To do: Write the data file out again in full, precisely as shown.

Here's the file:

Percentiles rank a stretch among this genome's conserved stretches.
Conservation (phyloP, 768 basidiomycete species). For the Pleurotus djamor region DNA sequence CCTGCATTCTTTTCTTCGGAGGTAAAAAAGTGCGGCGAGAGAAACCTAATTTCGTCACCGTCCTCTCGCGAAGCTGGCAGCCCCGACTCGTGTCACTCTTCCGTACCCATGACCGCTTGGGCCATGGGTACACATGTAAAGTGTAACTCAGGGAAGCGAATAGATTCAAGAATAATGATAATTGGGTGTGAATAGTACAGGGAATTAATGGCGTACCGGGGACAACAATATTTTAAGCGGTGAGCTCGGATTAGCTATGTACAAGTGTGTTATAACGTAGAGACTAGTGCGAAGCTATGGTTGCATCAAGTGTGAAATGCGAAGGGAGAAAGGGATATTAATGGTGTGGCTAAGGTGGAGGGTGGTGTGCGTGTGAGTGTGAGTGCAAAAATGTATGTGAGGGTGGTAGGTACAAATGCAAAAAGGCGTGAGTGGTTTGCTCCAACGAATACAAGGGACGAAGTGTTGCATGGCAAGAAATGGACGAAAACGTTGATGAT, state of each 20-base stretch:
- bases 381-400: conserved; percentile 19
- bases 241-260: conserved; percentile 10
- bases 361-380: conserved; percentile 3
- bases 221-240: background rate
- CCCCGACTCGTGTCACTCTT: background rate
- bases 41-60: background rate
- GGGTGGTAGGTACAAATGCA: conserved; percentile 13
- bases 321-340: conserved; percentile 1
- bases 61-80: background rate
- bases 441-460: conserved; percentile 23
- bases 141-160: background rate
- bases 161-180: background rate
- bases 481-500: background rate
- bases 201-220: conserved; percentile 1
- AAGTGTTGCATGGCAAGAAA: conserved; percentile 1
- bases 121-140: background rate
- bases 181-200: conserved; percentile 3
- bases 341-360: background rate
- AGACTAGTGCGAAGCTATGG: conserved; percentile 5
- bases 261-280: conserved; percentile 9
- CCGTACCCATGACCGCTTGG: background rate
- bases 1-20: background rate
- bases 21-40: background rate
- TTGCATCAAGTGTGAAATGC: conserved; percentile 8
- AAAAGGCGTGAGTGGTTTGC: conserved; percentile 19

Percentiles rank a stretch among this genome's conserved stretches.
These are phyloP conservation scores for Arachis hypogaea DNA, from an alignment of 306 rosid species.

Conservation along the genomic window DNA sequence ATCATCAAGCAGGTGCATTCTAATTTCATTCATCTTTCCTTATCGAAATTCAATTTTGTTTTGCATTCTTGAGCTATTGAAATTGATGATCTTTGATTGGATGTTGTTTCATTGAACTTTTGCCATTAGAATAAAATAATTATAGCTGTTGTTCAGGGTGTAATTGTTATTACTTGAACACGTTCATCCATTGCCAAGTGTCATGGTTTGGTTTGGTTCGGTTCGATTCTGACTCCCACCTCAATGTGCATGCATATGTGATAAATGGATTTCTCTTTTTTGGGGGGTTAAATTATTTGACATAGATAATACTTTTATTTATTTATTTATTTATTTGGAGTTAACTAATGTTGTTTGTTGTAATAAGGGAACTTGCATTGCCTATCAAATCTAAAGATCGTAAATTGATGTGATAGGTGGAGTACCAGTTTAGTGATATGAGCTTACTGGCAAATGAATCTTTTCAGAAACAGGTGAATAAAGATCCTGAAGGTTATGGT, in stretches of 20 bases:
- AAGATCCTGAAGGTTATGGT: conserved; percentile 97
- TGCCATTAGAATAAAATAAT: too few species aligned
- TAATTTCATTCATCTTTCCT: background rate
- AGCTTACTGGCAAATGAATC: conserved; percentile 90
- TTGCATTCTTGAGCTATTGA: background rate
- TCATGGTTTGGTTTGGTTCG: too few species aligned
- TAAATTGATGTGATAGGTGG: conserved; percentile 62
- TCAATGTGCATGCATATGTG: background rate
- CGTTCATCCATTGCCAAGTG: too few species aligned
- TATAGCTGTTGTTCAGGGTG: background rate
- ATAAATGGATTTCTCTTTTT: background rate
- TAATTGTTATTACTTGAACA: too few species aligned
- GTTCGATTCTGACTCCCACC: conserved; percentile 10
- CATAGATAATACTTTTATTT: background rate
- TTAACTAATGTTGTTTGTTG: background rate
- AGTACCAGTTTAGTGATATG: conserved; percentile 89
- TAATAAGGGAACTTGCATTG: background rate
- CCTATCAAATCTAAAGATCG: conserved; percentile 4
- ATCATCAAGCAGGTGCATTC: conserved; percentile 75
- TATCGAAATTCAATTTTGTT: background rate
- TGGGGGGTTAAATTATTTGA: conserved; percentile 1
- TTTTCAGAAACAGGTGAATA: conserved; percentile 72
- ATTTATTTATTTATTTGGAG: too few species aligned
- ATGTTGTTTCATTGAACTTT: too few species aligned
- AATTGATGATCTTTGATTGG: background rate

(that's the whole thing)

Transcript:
Percentiles rank a stretch among this genome's conserved stretches.
Conservation (phyloP, 768 basidiomycete species). For the Pleurotus djamor region DNA sequence CCTGCATTCTTTTCTTCGGAGGTAAAAAAGTGCGGCGAGAGAAACCTAATTTCGTCACCGTCCTCTCGCGAAGCTGGCAGCCCCGACTCGTGTCACTCTTCCGTACCCATGACCGCTTGGGCCATGGGTACACATGTAAAGTGTAACTCAGGGAAGCGAATAGATTCAAGAATAATGATAATTGGGTGTGAATAGTACAGGGAATTAATGGCGTACCGGGGACAACAATATTTTAAGCGGTGAGCTCGGATTAGCTATGTACAAGTGTGTTATAACGTAGAGACTAGTGCGAAGCTATGGTTGCATCAAGTGTGAAATGCGAAGGGAGAAAGGGATATTAATGGTGTGGCTAAGGTGGAGGGTGGTGTGCGTGTGAGTGTGAGTGCAAAAATGTATGTGAGGGTGGTAGGTACAAATGCAAAAAGGCGTGAGTGGTTTGCTCCAACGAATACAAGGGACGAAGTGTTGCATGGCAAGAAATGGACGAAAACGTTGATGAT, state of each 20-base stretch:
- bases 381-400: conserved; percentile 19
- bases 241-260: conserved; percentile 10
- bases 361-380: conserved; percentile 3
- bases 221-240: background rate
- CCCCGACTCGTGTCACTCTT: background rate
- bases 41-60: background rate
- GGGTGGTAGGTACAAATGCA: conserved; percentile 13
- bases 321-340: conserved; percentile 1
- bases 61-80: background rate
- bases 441-460: conserved; percentile 23
- bases 141-160: background rate
- bases 161-180: background rate
- bases 481-500: background rate
- bases 201-220: conserved; percentile 1
- AAGTGTTGCATGGCAAGAAA: conserved; percentile 1
- bases 121-140: background rate
- bases 181-200: conserved; percentile 3
- bases 341-360: background rate
- AGACTAGTGCGAAGCTATGG: conserved; percentile 5
- bases 261-280: conserved; percentile 9
- CCGTACCCATGACCGCTTGG: background rate
- bases 1-20: background rate
- bases 21-40: background rate
- TTGCATCAAGTGTGAAATGC: conserved; percentile 8
- AAAAGGCGTGAGTGGTTTGC: conserved; percentile 19

Percentiles rank a stretch among this genome's conserved stretches.
These are phyloP conservation scores for Arachis hypogaea DNA, from an alignment of 306 rosid species.

Conservation along the genomic window DNA sequence ATCATCAAGCAGGTGCATTCTAATTTCATTCATCTTTCCTTATCGAAATTCAATTTTGTTTTGCATTCTTGAGCTATTGAAATTGATGATCTTTGATTGGATGTTGTTTCATTGAACTTTTGCCATTAGAATAAAATAATTATAGCTGTTGTTCAGGGTGTAATTGTTATTACTTGAACACGTTCATCCATTGCCAAGTGTCATGGTTTGGTTTGGTTCGGTTCGATTCTGACTCCCACCTCAATGTGCATGCATATGTGATAAATGGATTTCTCTTTTTTGGGGGGTTAAATTATTTGACATAGATAATACTTTTATTTATTTATTTATTTATTTGGAGTTAACTAATGTTGTTTGTTGTAATAAGGGAACTTGCATTGCCTATCAAATCTAAAGATCGTAAATTGATGTGATAGGTGGAGTACCAGTTTAGTGATATGAGCTTACTGGCAAATGAATCTTTTCAGAAACAGGTGAATAAAGATCCTGAAGGTTATGGT, in stretches of 20 bases:
- AAGATCCTGAAGGTTATGGT: conserved; percentile 97
- TGCCATTAGAATAAAATAAT: too few species aligned
- TAATTTCATTCATCTTTCCT: background rate
- AGCTTACTGGCAAATGAATC: conserved; percentile 90
- TTGCATTCTTGAGCTATTGA: background rate
- TCATGGTTTGGTTTGGTTCG: too few species aligned
- TAAATTGATGTGATAGGTGG: conserved; percentile 62
- TCAATGTGCATGCATATGTG: background rate
- CGTTCATCCATTGCCAAGTG: too few species aligned
- TATAGCTGTTGTTCAGGGTG: background rate
- ATAAATGGATTTCTCTTTTT: background rate
- TAATTGTTATTACTTGAACA: too few species aligned
- GTTCGATTCTGACTCCCACC: conserved; percentile 10
- CATAGATAATACTTTTATTT: background rate
- TTAACTAATGTTGTTTGTTG: background rate
- AGTACCAGTTTAGTGATATG: conserved; percentile 89
- TAATAAGGGAACTTGCATTG: background rate
- CCTATCAAATCTAAAGATCG: conserved; percentile 4
- ATCATCAAGCAGGTGCATTC: conserved; percentile 75
- TATCGAAATTCAATTTTGTT: background rate
- TGGGGGGTTAAATTATTTGA: conserved; percentile 1
- TTTTCAGAAACAGGTGAATA: conserved; percentile 72
- ATTTATTTATTTATTTGGAG: too few species aligned
- ATGTTGTTTCATTGAACTTT: too few species aligned
- AATTGATGATCTTTGATTGG: background rate